This matter is before the Court on Defendant's Motion to Dismiss his indictment pursuant to Rule 12(b) of the Federal Rules of Criminal Procedure. For the reasons discussed below, Defendant's Motion to Dismiss is denied.
On July 14, 2011, the grand jury returned a single-count indictment charging Defendant with knowing possession of a prohibited object, specifically an object designed and intended to be a weapon, while an inmate of the Federal Correctional Institution-II, Butner, North Carolina, in violation of 18 U.S.C. § 1791(a)(2) and (b)(3). Prior to his indictment, Defendant had twice appeared before a disciplinary hearing officer who found Defendant had attempted to possess and possessed homemade weapons in violation of prohibited act #104 A and prohibited act #104. Defendant was sanctioned for both offenses with loss of credit for good time and disciplinary segregation.
The basis of Defendant's Motion to Dismiss is the Double Jeopardy Clause of the Fifth Amendment. Specifically, Defendant contends that his discipline by the prison and later indictment for the same offense conduct constitutes multiple punishments for the same offense. The Defendant notes correctly that neither the Fourth Circuit nor the Supreme Court has directly addressed the issue of whether disciplinary segregation (also referred to as solitary confinement) constitutes punishment for purposes of the Double Jeopardy Clause.
Courts have long recognized, however, that "disciplinary changes in prison conditions do not preclude criminal punishment for the same conduct." United States v. Moss, No. 10-5119, 2011 WL 3911797 at *2 (4th Cir. September 7, 2011) (unpublished); see also United States v. Mayes, 158 F.3d 1215 (11th Cir. 1998); United States v. Newby, 11 F.3d 1143 (3rd Cir. 1993). In United States v. Patterson, 183 F.2d 327 (4th Cir. 1950) (per curiam), the Fourth Circuit considered whether inmates who had escaped prison were entitled to a new trial because they had been subject to both prison discipline and criminal punishment for the same conduct. The Patterson defendants had been placed in solitary confinement and had their credit for good time revoked after attempting to escape from the Federal Reformatory at Petersburg, Virginia. Id. The Patterson court found that "[c]riminal prosecution ... is not prohibited under the double jeopardy clause of the fifth amendment because a convict... has ... been subjected to discipline by the prison authorities for the violation of prison discipline involved." Id.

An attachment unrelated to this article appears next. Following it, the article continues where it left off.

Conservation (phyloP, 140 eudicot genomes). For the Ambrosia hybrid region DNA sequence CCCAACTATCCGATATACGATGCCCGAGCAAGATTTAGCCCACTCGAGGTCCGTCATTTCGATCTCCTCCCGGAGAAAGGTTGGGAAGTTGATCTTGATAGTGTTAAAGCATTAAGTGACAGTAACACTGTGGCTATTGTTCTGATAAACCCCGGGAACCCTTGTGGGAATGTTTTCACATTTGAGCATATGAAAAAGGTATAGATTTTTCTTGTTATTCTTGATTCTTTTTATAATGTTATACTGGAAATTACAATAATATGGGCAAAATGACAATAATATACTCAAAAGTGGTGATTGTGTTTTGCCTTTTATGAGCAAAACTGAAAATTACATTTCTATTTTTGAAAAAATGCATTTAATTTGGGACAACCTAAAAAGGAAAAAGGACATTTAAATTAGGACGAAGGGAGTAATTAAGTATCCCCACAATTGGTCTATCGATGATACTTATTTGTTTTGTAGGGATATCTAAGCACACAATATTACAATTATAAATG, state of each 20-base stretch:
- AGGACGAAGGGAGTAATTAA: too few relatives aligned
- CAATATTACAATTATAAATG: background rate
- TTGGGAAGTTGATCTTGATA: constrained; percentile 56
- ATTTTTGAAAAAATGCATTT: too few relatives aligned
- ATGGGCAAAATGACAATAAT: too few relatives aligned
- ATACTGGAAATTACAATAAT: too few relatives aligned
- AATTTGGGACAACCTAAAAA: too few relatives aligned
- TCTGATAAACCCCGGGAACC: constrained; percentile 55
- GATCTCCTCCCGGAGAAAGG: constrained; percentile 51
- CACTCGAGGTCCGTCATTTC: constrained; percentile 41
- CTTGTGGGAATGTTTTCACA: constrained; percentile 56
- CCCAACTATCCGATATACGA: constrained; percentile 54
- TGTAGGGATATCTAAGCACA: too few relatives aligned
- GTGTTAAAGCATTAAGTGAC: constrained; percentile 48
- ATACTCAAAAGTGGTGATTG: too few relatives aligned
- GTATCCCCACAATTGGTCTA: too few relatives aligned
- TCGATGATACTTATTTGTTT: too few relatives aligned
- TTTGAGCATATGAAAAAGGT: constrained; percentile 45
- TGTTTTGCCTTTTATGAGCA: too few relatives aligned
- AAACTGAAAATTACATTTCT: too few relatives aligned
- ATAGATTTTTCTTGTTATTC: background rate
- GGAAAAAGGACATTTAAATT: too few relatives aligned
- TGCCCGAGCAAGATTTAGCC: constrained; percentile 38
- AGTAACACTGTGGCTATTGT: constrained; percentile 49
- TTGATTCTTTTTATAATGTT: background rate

In accordance with the rest of the circuits, the Fourth Circuit has declined to disturb Patterson in light of subsequent developments in the law. See United States v. Devaughn, 32 Fed. Appx. 60, 61 (4th Cir. 2002) (unpublished) (finding that United States v. Halper, 490 U.S. 435 (1989), does not abrogate Patterson and holding that "prison disciplinary sanctions do not preclude subsequent criminal punishment for the same conduct under the Double Jeopardy Clause of the Fifth Amendment because Congress intended disciplinary proceedings to be civil in nature"); United States v. Simpson, 546 F.3d 394, 398 (6th Cir. 2008) (holding that "[e]very circuit court of appeals to consider this question has given the same answer: The Double Jeopardy Clause was not intended to inhibit prison discipline, and disciplinary changes in prison conditions do not preclude subsequent criminal punishment for the same misconduct" and listing cases).
In light of Patterson and subsequent authority, the Court finds that Defendant's placement in disciplinary segregation is not prior punishment for purposes of the Double Jeopardy Clause. Nor is his loss of credit for good time considered punishment under the Fifth Amendment, and, accordingly, Defendant's Motion to Dismiss the indictment must be DENIED.
TERRENCE W. BOYLE
UNITED STATES DISTRICT JUDGE